Head of international police group is very sorry about past racism, glad it is over forever

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The International Association of Chiefs of Police is meeting in San Diego this week, and President Terrence M. Cunningham decided to use his speech to talk about race.


In an address titled "The Law Enforcement Profession and Historical Injustices," Cunningham, who is also the chief of police for Wellesley, MA, apologized on behalf of his profession for past incidents of police racism:

For our part, the first step in this process is for law enforcement and the IACP to acknowledge and apologize for the actions of the past and the role that our profession has played in society’s historical mistreatment of communities of color.


But he was also pretty clear that police weren't the ones actually being racist, it was the law's fault.

At the same time, it is also clear that the history of policing has also had darker periods.

There have been times when law enforcement officers, because of the laws enacted by federal, state, and local governments, have been the face of oppression for far too many of our fellow citizens. In the past, the laws adopted by our society have required police officers to perform many unpalatable tasks, such as ensuring legalized discrimination or even denying the basic rights of citizenship to many of our fellow Americans.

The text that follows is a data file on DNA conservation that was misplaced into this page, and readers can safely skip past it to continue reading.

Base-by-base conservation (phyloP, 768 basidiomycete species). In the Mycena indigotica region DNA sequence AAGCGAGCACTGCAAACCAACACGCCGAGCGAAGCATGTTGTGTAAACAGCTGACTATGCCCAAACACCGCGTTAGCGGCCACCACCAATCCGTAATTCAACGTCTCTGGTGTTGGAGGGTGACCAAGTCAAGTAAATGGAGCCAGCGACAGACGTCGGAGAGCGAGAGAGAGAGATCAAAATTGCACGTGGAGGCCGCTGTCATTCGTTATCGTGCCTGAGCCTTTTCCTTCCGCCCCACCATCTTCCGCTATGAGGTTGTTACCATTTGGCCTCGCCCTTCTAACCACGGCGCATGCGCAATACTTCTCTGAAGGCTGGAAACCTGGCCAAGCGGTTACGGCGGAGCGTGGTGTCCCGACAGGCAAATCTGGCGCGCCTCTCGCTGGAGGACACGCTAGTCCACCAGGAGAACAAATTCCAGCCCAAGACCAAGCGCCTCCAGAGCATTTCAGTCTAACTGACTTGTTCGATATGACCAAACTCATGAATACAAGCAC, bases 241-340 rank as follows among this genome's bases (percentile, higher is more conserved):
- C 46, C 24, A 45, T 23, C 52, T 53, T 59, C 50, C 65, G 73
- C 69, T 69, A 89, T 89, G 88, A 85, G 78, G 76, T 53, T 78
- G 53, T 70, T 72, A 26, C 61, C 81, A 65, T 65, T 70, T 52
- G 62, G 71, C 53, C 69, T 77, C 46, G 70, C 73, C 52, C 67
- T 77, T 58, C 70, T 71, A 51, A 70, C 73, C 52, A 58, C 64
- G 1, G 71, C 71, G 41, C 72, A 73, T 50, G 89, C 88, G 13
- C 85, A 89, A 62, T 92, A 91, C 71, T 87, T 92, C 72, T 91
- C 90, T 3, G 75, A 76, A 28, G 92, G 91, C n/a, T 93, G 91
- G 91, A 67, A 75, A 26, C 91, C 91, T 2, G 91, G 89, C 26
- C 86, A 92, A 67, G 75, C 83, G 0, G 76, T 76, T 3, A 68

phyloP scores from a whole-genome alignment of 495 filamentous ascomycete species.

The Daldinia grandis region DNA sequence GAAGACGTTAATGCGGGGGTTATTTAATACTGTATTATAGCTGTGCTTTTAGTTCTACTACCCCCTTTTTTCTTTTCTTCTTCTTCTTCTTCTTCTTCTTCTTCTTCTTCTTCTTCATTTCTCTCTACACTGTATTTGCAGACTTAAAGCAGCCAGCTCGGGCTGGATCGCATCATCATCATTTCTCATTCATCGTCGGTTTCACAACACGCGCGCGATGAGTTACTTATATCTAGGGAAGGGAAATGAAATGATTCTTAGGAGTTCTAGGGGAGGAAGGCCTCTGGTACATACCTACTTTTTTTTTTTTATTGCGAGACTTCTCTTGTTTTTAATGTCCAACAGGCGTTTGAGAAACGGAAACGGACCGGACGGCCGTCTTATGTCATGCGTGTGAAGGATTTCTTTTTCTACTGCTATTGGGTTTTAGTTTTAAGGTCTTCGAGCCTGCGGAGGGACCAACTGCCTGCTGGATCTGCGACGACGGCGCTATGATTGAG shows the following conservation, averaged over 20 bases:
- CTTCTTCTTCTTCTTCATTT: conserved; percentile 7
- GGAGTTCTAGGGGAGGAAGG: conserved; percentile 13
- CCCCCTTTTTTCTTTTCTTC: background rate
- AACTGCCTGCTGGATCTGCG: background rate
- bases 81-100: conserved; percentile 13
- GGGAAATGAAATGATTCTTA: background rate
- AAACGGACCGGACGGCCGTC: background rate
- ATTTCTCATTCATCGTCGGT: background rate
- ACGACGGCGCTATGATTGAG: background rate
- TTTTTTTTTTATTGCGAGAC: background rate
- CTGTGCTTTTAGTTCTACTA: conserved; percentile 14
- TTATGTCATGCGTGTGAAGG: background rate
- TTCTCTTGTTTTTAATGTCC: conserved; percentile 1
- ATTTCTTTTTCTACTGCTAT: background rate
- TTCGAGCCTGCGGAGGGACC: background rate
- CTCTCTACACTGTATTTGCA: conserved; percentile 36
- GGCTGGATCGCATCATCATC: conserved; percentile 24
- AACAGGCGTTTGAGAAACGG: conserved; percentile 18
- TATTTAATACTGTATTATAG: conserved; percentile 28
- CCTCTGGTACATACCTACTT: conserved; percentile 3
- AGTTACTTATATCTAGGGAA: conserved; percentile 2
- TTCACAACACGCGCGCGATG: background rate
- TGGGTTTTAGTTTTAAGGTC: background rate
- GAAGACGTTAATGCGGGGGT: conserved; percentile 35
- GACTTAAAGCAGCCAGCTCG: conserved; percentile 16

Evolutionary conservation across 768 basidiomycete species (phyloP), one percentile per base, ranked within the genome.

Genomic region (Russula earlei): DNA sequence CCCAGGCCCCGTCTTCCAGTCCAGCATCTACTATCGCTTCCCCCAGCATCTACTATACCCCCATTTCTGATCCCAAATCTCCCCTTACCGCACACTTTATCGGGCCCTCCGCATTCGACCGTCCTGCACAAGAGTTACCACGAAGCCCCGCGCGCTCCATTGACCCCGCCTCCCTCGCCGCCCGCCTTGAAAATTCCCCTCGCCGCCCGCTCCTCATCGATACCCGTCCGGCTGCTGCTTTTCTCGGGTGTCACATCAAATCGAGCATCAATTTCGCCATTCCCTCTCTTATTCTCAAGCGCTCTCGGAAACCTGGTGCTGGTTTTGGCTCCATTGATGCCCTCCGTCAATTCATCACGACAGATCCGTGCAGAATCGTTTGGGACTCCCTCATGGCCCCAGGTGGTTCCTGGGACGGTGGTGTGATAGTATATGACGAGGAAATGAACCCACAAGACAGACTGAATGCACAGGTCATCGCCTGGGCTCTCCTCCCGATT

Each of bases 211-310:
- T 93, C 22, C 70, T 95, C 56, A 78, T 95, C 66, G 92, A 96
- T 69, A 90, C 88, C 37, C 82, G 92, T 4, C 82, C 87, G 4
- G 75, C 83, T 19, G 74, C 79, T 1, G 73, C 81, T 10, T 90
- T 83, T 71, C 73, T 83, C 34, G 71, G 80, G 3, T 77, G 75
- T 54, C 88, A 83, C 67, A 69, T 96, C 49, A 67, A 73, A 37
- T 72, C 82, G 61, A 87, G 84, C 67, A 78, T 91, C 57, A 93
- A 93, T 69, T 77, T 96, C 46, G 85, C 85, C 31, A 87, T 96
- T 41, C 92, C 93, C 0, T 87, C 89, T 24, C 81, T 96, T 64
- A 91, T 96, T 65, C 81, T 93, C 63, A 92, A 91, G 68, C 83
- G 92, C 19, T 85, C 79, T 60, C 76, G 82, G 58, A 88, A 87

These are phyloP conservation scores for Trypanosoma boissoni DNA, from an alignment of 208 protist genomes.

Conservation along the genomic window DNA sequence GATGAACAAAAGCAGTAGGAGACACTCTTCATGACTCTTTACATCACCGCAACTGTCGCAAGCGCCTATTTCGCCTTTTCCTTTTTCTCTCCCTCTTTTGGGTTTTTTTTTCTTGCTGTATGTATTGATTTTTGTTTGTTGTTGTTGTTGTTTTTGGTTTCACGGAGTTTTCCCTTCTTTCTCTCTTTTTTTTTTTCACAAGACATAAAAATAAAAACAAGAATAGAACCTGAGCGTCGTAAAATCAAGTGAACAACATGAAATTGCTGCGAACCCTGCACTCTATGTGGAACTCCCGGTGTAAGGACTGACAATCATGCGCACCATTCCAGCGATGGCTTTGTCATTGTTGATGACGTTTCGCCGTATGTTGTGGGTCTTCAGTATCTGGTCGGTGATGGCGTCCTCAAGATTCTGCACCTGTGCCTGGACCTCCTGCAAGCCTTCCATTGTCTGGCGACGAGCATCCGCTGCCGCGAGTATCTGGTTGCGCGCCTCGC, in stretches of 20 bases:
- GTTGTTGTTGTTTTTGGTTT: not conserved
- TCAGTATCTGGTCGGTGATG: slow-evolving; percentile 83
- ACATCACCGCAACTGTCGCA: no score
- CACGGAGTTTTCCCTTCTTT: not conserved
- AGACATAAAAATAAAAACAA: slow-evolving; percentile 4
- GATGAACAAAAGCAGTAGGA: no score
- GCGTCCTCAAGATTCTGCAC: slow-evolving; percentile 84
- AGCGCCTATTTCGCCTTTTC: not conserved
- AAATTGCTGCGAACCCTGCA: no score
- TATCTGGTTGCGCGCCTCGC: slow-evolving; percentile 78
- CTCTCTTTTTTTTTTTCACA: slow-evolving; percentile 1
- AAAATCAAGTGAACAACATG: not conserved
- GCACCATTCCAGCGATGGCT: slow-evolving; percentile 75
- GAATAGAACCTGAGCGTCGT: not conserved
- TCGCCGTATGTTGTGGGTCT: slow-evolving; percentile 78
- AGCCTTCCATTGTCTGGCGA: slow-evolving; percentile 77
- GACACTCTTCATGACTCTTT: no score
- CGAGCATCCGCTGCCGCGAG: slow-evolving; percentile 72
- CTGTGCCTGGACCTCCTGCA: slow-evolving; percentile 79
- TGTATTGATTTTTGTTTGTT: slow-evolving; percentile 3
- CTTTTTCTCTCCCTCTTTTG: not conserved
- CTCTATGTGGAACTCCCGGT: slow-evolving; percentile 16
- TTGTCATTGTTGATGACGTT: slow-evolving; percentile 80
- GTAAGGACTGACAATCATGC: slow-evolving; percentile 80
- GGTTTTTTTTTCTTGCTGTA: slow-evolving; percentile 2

More interesting than Cunningham's interpretation of the past is his take on the present. His self-described "darker period" is apparently "no longer the case." It would seem that we're all good on race now.

At the same time, those who denounce the police must also acknowledge that today’s officers are not to blame for the injustices of the past. If either side in this debate fails to acknowledge these fundamental truths, we will be unlikely to move past them.


Cunningham's speech likely came from a place of good intentions and a genuine desire to try and do something about mistrust of police. But he's not going to win anyone over by saying essentially things used to be bad, now they're all good, we're moving on, why can't you?

Here are some Fusion headlines from the last six months that came up when I searched the site for stories about police.


I could keep going, but I really do need to end this article at some point.

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